Untreated perinatal depression and anxiety are significant public health problems that disproportionately affect ethno-racial minorities. The purpose of this study was to examine the effectiveness of a coordinated perinatal mental health care model, focusing on socially-disadvantaged, ethno-racial minority women, with an intersectional-feminist perspective. The treatment model was grounded in intersectionality theory with the aim of addressing complex social vulnerability factors in the context of perinatal mental health treatment. Participants were 67 perinatal women (64% African American or Hispanic/Latina) referred by medical providers at an urban teaching hospital. Results demonstrated high treatment engagement and effectiveness, with 65.9% of participants demonstrating reliable improvement in symptoms. Moreover, African American and Hispanic/Latina patients had similar treatment outcomes compared to White patients, despite facing greater socio-economic disadvantages. Findings indicate that the treatment model may be a promising approach to reducing perinatal mental health disparities. Strengths and limitations of the study are discussed within the intersectionality framework.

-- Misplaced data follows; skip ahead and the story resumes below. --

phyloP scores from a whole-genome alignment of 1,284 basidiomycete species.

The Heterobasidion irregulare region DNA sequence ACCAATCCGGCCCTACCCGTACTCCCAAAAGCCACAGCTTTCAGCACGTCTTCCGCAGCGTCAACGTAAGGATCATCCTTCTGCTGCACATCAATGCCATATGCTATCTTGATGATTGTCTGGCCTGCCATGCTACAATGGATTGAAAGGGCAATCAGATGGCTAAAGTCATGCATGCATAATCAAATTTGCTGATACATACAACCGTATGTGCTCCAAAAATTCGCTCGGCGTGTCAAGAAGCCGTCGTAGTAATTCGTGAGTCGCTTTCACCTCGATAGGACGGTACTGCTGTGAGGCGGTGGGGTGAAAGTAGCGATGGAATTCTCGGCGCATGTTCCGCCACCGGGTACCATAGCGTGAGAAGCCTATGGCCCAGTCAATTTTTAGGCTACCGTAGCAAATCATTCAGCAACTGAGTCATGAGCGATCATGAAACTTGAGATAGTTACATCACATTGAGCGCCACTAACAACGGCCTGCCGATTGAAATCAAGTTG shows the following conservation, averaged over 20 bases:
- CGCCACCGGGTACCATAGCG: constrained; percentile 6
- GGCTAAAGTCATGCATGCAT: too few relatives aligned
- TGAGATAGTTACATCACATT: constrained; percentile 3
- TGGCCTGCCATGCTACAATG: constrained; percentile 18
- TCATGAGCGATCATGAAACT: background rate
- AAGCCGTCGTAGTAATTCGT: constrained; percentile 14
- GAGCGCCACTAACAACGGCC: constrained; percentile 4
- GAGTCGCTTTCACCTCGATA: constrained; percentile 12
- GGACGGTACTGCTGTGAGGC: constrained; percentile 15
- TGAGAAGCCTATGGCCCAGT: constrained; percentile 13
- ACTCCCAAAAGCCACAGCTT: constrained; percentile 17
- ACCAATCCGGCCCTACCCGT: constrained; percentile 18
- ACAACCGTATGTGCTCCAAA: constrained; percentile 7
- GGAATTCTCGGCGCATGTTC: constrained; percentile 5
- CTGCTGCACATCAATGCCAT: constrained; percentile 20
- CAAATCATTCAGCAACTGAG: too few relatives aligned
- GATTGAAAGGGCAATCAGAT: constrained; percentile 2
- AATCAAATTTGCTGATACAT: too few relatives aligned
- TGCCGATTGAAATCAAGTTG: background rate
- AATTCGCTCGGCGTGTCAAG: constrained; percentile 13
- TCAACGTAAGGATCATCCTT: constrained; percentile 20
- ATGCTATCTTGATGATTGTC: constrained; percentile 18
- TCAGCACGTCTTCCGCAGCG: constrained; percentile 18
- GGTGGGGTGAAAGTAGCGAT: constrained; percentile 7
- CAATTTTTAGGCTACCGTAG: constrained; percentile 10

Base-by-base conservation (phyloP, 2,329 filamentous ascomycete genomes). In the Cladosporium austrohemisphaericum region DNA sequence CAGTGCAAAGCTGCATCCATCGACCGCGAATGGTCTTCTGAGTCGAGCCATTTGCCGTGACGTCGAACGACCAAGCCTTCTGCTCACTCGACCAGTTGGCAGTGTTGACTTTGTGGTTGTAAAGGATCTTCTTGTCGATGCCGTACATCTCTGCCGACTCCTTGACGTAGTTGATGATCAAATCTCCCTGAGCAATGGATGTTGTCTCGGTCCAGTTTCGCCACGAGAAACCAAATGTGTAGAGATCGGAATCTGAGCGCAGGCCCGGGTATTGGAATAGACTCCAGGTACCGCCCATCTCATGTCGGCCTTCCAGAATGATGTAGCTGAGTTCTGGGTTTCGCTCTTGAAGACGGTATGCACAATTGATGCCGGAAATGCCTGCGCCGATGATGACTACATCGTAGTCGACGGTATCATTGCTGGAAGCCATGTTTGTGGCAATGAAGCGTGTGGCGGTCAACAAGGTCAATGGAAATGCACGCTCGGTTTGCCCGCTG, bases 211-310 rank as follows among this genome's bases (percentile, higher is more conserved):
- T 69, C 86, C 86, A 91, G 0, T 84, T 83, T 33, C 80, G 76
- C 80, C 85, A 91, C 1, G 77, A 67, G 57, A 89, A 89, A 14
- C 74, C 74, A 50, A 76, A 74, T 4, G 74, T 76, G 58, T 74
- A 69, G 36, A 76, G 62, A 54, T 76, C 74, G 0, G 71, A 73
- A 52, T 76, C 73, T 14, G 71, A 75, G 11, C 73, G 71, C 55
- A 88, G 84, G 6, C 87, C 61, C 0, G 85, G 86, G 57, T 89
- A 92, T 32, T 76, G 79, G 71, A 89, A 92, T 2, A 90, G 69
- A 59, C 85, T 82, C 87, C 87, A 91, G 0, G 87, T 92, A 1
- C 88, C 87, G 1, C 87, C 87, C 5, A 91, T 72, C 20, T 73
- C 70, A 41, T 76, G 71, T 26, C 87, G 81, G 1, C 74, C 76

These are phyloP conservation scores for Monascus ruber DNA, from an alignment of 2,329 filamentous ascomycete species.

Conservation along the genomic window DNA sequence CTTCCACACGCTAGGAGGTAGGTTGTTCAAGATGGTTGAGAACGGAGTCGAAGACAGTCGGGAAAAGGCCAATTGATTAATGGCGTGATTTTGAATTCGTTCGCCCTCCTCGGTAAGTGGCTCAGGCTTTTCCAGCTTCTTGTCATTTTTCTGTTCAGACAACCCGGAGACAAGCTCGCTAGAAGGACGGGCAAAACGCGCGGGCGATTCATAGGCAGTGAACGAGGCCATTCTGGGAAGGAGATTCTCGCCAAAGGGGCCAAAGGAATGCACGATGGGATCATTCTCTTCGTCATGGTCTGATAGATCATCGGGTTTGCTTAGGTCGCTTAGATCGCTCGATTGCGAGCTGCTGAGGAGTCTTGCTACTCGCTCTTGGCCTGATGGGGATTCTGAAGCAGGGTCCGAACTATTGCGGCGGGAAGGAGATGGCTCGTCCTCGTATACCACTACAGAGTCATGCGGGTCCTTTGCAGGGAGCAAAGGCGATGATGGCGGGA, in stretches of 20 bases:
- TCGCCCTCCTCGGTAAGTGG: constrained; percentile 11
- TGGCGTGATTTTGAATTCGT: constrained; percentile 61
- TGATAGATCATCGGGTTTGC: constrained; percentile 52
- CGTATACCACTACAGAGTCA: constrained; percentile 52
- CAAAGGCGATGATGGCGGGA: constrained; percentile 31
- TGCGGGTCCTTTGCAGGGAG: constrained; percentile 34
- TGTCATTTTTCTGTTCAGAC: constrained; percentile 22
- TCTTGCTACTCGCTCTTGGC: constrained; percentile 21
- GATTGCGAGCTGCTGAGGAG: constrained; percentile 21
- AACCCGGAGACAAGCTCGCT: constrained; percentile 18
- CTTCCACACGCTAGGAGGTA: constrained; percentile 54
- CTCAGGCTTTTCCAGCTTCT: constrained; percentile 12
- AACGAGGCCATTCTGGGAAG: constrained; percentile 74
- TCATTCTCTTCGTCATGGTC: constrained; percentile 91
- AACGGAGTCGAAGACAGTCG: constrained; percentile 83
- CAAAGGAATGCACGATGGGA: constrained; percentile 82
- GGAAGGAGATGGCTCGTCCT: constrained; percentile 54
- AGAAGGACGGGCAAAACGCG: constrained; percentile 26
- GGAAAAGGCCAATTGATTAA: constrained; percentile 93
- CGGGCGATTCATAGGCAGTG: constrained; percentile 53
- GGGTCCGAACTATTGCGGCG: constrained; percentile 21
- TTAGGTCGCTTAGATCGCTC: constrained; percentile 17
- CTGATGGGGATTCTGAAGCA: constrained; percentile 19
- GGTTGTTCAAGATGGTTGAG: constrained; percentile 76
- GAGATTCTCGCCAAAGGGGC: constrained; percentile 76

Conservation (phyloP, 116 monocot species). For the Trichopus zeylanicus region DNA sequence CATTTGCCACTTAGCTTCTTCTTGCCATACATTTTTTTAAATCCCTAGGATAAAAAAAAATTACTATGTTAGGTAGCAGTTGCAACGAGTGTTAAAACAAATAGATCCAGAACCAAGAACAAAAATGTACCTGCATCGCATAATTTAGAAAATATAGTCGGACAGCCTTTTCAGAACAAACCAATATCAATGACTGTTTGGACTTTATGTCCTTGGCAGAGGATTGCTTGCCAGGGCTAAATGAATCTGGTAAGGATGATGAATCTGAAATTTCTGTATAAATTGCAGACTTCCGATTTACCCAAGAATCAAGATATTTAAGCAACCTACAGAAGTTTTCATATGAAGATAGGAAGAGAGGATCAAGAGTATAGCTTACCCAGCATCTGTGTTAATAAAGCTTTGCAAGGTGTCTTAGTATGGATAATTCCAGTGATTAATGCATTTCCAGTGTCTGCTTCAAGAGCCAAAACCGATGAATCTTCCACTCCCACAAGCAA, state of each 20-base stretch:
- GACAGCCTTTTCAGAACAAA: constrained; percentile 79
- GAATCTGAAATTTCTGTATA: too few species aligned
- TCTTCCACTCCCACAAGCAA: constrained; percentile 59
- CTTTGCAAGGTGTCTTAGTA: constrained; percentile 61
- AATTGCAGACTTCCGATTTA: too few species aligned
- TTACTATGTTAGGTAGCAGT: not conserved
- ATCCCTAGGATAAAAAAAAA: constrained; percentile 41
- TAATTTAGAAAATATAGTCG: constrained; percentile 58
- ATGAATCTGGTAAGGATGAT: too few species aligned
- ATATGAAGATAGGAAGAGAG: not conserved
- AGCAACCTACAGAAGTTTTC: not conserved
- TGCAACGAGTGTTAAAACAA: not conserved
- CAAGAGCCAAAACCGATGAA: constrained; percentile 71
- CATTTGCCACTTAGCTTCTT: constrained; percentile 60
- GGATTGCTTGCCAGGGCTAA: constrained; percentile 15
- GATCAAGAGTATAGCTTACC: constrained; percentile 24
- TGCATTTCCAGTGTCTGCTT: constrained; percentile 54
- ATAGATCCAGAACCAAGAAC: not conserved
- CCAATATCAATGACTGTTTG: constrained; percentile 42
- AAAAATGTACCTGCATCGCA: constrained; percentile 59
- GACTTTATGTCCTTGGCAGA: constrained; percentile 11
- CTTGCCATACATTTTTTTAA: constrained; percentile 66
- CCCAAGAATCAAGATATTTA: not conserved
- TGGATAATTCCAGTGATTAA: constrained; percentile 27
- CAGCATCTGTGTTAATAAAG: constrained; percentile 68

Keywords: Clinical practice; Disparities; Effectiveness research; Intersectionality theory; Perinatal mental health; Treatment outcomes.